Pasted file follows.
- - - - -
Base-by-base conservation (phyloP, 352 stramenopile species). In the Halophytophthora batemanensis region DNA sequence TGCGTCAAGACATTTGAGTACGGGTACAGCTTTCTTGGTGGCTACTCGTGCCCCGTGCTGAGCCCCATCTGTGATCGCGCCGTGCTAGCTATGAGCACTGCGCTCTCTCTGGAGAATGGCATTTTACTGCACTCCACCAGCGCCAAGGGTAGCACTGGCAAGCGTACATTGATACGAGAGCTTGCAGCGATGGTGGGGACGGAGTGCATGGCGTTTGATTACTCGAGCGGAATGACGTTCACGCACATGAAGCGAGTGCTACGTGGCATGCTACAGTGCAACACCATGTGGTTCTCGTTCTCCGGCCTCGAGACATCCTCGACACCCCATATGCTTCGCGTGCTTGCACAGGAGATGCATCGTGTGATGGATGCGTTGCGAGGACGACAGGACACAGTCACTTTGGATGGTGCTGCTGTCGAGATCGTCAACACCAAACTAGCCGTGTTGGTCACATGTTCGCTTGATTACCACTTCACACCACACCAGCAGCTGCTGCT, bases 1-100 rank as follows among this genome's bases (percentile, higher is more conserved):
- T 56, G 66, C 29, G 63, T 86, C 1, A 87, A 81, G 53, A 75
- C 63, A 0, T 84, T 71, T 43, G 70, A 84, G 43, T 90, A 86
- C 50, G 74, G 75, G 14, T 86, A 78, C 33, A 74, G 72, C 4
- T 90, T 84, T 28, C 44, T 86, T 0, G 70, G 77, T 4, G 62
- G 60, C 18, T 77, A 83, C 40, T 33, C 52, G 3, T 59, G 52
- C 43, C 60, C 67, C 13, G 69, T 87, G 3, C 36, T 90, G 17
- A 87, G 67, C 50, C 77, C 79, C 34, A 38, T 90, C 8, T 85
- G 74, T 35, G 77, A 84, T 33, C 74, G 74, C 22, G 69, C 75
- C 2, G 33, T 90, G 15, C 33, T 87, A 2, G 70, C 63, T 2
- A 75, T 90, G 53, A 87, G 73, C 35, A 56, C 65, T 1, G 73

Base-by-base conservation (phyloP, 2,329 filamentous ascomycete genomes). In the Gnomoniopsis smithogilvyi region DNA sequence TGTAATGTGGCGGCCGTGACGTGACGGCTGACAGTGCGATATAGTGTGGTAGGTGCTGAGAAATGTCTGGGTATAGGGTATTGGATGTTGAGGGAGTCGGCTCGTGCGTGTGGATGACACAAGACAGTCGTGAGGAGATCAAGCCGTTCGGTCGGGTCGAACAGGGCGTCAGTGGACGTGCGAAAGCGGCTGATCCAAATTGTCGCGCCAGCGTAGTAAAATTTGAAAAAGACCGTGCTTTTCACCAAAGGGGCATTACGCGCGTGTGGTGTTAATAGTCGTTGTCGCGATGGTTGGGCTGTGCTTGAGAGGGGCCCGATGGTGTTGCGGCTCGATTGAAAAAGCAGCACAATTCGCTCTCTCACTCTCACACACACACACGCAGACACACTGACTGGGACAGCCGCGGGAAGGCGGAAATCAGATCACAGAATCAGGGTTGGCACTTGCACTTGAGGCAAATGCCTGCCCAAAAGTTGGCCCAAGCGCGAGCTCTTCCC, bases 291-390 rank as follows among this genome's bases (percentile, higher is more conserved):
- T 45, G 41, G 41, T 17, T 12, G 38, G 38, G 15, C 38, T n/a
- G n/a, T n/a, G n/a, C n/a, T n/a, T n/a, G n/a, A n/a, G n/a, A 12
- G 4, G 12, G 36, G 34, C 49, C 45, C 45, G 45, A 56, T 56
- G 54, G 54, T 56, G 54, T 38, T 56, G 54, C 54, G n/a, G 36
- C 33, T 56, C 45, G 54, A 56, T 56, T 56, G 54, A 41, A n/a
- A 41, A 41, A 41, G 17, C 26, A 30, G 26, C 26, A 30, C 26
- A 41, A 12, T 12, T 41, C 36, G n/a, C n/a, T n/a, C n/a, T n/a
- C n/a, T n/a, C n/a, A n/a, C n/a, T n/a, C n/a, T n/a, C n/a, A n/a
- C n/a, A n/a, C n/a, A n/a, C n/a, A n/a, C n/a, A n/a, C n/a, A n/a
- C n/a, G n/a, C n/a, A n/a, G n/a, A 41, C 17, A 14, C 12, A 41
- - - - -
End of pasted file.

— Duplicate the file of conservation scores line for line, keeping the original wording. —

Base-by-base conservation (phyloP, 352 stramenopile species). In the Halophytophthora batemanensis region DNA sequence TGCGTCAAGACATTTGAGTACGGGTACAGCTTTCTTGGTGGCTACTCGTGCCCCGTGCTGAGCCCCATCTGTGATCGCGCCGTGCTAGCTATGAGCACTGCGCTCTCTCTGGAGAATGGCATTTTACTGCACTCCACCAGCGCCAAGGGTAGCACTGGCAAGCGTACATTGATACGAGAGCTTGCAGCGATGGTGGGGACGGAGTGCATGGCGTTTGATTACTCGAGCGGAATGACGTTCACGCACATGAAGCGAGTGCTACGTGGCATGCTACAGTGCAACACCATGTGGTTCTCGTTCTCCGGCCTCGAGACATCCTCGACACCCCATATGCTTCGCGTGCTTGCACAGGAGATGCATCGTGTGATGGATGCGTTGCGAGGACGACAGGACACAGTCACTTTGGATGGTGCTGCTGTCGAGATCGTCAACACCAAACTAGCCGTGTTGGTCACATGTTCGCTTGATTACCACTTCACACCACACCAGCAGCTGCTGCT, bases 1-100 rank as follows among this genome's bases (percentile, higher is more conserved):
- T 56, G 66, C 29, G 63, T 86, C 1, A 87, A 81, G 53, A 75
- C 63, A 0, T 84, T 71, T 43, G 70, A 84, G 43, T 90, A 86
- C 50, G 74, G 75, G 14, T 86, A 78, C 33, A 74, G 72, C 4
- T 90, T 84, T 28, C 44, T 86, T 0, G 70, G 77, T 4, G 62
- G 60, C 18, T 77, A 83, C 40, T 33, C 52, G 3, T 59, G 52
- C 43, C 60, C 67, C 13, G 69, T 87, G 3, C 36, T 90, G 17
- A 87, G 67, C 50, C 77, C 79, C 34, A 38, T 90, C 8, T 85
- G 74, T 35, G 77, A 84, T 33, C 74, G 74, C 22, G 69, C 75
- C 2, G 33, T 90, G 15, C 33, T 87, A 2, G 70, C 63, T 2
- A 75, T 90, G 53, A 87, G 73, C 35, A 56, C 65, T 1, G 73

Base-by-base conservation (phyloP, 2,329 filamentous ascomycete genomes). In the Gnomoniopsis smithogilvyi region DNA sequence TGTAATGTGGCGGCCGTGACGTGACGGCTGACAGTGCGATATAGTGTGGTAGGTGCTGAGAAATGTCTGGGTATAGGGTATTGGATGTTGAGGGAGTCGGCTCGTGCGTGTGGATGACACAAGACAGTCGTGAGGAGATCAAGCCGTTCGGTCGGGTCGAACAGGGCGTCAGTGGACGTGCGAAAGCGGCTGATCCAAATTGTCGCGCCAGCGTAGTAAAATTTGAAAAAGACCGTGCTTTTCACCAAAGGGGCATTACGCGCGTGTGGTGTTAATAGTCGTTGTCGCGATGGTTGGGCTGTGCTTGAGAGGGGCCCGATGGTGTTGCGGCTCGATTGAAAAAGCAGCACAATTCGCTCTCTCACTCTCACACACACACACGCAGACACACTGACTGGGACAGCCGCGGGAAGGCGGAAATCAGATCACAGAATCAGGGTTGGCACTTGCACTTGAGGCAAATGCCTGCCCAAAAGTTGGCCCAAGCGCGAGCTCTTCCC, bases 291-390 rank as follows among this genome's bases (percentile, higher is more conserved):
- T 45, G 41, G 41, T 17, T 12, G 38, G 38, G 15, C 38, T n/a
- G n/a, T n/a, G n/a, C n/a, T n/a, T n/a, G n/a, A n/a, G n/a, A 12
- G 4, G 12, G 36, G 34, C 49, C 45, C 45, G 45, A 56, T 56
- G 54, G 54, T 56, G 54, T 38, T 56, G 54, C 54, G n/a, G 36
- C 33, T 56, C 45, G 54, A 56, T 56, T 56, G 54, A 41, A n/a
- A 41, A 41, A 41, G 17, C 26, A 30, G 26, C 26, A 30, C 26
- A 41, A 12, T 12, T 41, C 36, G n/a, C n/a, T n/a, C n/a, T n/a
- C n/a, T n/a, C n/a, A n/a, C n/a, T n/a, C n/a, T n/a, C n/a, A n/a
- C n/a, A n/a, C n/a, A n/a, C n/a, A n/a, C n/a, A n/a, C n/a, A n/a
- C n/a, G n/a, C n/a, A n/a, G n/a, A 41, C 17, A 14, C 12, A 41